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Adagio Teas
   Features  >  NY Theater Reviews

 
AFTER MIDNIGHT
at the Brooks Atkinson

ALL THAT JAZZ
By DAVID COTE

  Everett Bradley/ Ph: Matthew Murphy

Real estate types say that Harlem is hot now. Have money to invest in a brownstone fixer-upper? Still renting but long for more square footage? You must take the A train. But the joint is also jumping for another reason: The raucous, joyous, white-hot After Midnight pays homage to Harlem and the legendary Cotton Club through a series of spectacular song-and-dance numbers that show off a ridiculously talented array of hoofers, crooners and jazzmen – the latter handpicked by Wynton Marsalis. Wowing the crowds with lusty singing and swinging dance, these marvelous performers whip up a hurricane of fun.
 
Devised by producer Jack Viertel and road-tested twice at City Center as Cotton Club Parade, the program packs in more than two dozen numbers – many of them classics by Duke Ellington, as well as standards by Harold Arlen and others. It amounts to a jazz phantasmagoria that shifts from head-spinning tap by the charming trio of Daniel J. Watts, Phillip Attmore and Dormeshia Sumbry-Edwards to silken singing by MC Dulé Hill and tender ballads (“Stormy Weather,” “I Can’t Give You Anything But Love” and others) sensitively rendered by Fantasia Barrino (The Color Purple).
 
Choreographed and directed by Warren Carlyle (Finian’s Rainbow), the plot-free revue begins with Hill greeting us by the light of a rakishly angled streetlight and intoning a few lines by Langston Hughes. (The poet’s syncopated rhythms will recur throughout the night as mood-setting, connective tissue.) The goal is not a historical recreation, but to conjure up an idealized image of the time: zoot suits, wide-brimmed hats, flapper gals, hooch, sizzling moves and jazz, jazz, jazz. The onstage 17-piece band sounds terrific. The horn section blazes through “Braggin’ in Brass” and “Rockin’ in Rhythm.” Drummer Alvester Garnett seems to be in heaven. Conductor Daryl Waters keeps it tight but swinging.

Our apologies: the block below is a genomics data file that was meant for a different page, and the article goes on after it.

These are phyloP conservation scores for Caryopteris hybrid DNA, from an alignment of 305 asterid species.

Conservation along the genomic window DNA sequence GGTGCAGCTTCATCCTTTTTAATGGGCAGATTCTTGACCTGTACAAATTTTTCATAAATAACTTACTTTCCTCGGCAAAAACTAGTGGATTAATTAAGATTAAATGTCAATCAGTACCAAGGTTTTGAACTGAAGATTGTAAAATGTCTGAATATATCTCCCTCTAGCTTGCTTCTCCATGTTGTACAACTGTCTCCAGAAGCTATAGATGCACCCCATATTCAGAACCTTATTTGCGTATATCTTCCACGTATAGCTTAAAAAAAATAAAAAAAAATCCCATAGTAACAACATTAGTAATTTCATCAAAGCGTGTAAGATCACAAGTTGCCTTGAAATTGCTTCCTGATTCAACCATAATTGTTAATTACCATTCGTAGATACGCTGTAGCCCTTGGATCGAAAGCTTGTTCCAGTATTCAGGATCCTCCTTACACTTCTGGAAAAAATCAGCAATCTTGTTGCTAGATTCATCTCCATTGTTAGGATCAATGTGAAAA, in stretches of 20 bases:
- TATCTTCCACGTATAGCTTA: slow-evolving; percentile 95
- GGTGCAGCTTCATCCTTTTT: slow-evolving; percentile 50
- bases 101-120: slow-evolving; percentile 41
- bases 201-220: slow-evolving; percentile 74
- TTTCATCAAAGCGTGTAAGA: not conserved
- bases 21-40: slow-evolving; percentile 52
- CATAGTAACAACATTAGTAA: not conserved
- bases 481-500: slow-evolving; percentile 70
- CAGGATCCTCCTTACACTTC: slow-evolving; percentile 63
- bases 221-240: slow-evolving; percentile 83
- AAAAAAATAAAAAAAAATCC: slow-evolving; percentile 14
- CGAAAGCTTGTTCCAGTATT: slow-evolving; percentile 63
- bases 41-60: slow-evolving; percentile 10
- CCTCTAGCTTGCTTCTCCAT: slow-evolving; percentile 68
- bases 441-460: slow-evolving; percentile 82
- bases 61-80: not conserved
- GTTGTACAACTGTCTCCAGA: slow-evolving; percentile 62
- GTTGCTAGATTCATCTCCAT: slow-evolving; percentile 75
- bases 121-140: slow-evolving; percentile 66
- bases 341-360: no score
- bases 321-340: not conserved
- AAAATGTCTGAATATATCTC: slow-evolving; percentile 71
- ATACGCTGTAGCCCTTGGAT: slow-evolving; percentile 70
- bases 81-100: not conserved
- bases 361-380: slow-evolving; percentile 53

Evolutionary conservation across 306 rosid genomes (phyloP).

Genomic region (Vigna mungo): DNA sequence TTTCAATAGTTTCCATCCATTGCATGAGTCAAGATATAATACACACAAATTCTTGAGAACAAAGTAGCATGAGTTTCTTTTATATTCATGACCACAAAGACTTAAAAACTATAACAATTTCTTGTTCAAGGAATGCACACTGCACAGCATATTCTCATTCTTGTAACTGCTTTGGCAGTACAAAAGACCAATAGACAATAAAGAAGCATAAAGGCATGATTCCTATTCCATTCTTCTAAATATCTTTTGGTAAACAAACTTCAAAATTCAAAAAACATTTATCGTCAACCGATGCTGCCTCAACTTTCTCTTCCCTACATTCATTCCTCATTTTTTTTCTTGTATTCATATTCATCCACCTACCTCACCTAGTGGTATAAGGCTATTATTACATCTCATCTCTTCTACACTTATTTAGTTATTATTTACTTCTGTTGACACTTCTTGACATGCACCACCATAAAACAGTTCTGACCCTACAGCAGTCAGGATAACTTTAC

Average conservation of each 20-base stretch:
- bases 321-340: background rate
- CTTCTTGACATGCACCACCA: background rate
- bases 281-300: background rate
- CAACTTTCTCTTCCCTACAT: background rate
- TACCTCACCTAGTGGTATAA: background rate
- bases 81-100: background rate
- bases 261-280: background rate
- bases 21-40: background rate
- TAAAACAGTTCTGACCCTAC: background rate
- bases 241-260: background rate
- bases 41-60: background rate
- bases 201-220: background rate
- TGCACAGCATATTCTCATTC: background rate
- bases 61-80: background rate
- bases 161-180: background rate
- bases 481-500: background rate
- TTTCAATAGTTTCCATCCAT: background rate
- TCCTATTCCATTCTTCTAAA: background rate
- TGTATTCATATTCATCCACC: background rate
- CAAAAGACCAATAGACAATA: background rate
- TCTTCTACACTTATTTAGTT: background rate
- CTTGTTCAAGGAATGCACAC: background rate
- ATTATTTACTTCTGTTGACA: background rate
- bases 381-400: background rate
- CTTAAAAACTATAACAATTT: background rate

And what a lineup of singers. Carmen Ruby Floyd coos and woos us through Ellington’s “Creole Love Call.” Hill gives a jaunty account of “I’ve Got the World on a String,” playing with a bright red balloon. Adriane Lenox brings down the house with her ribald, salty take on Sippie Wallace’s “Women Be Wise.” As for movement, there are attractive numbers danced by the fierce Karine Plantadit (last seen on Broadway in Come Fly Away) and beguiling mime sequences by lanky Julius “iGlide” Chisolm and short, compact Virgil “L’il O” Gadson. Jared Grimes’ tap prowess is on full display.
 
Although Carlyle doesn’t impose a narrative arc on the night, Gadson and Plantadit is one couple we follow from beginning to end. The mood also darkens somewhat as the show progresses. We watch a somber funeral procession for “The Gal from Joe’s.” But not even death can slow down the party; out of the coffin pops Plantadit, who practically incinerates the boards at the Brooks Atkinson with her moves to Ellington’s “Black and Tan Fantasy.” And Barrino’s early, heartbroken songs give way to the scat-tastic “Zaz Zuh Zaz,” co-written by the great Cab Calloway. “Jazz is a great big sea,” Hughes wrote in his 1956 essay “Jazz as Communication.” If that’s true, then this is one hell of a refreshing swim.
 
 
David Cote is theater editor and chief drama critic of Time Out New York. He is also a contributing critic on NY1’s On Stage.

 


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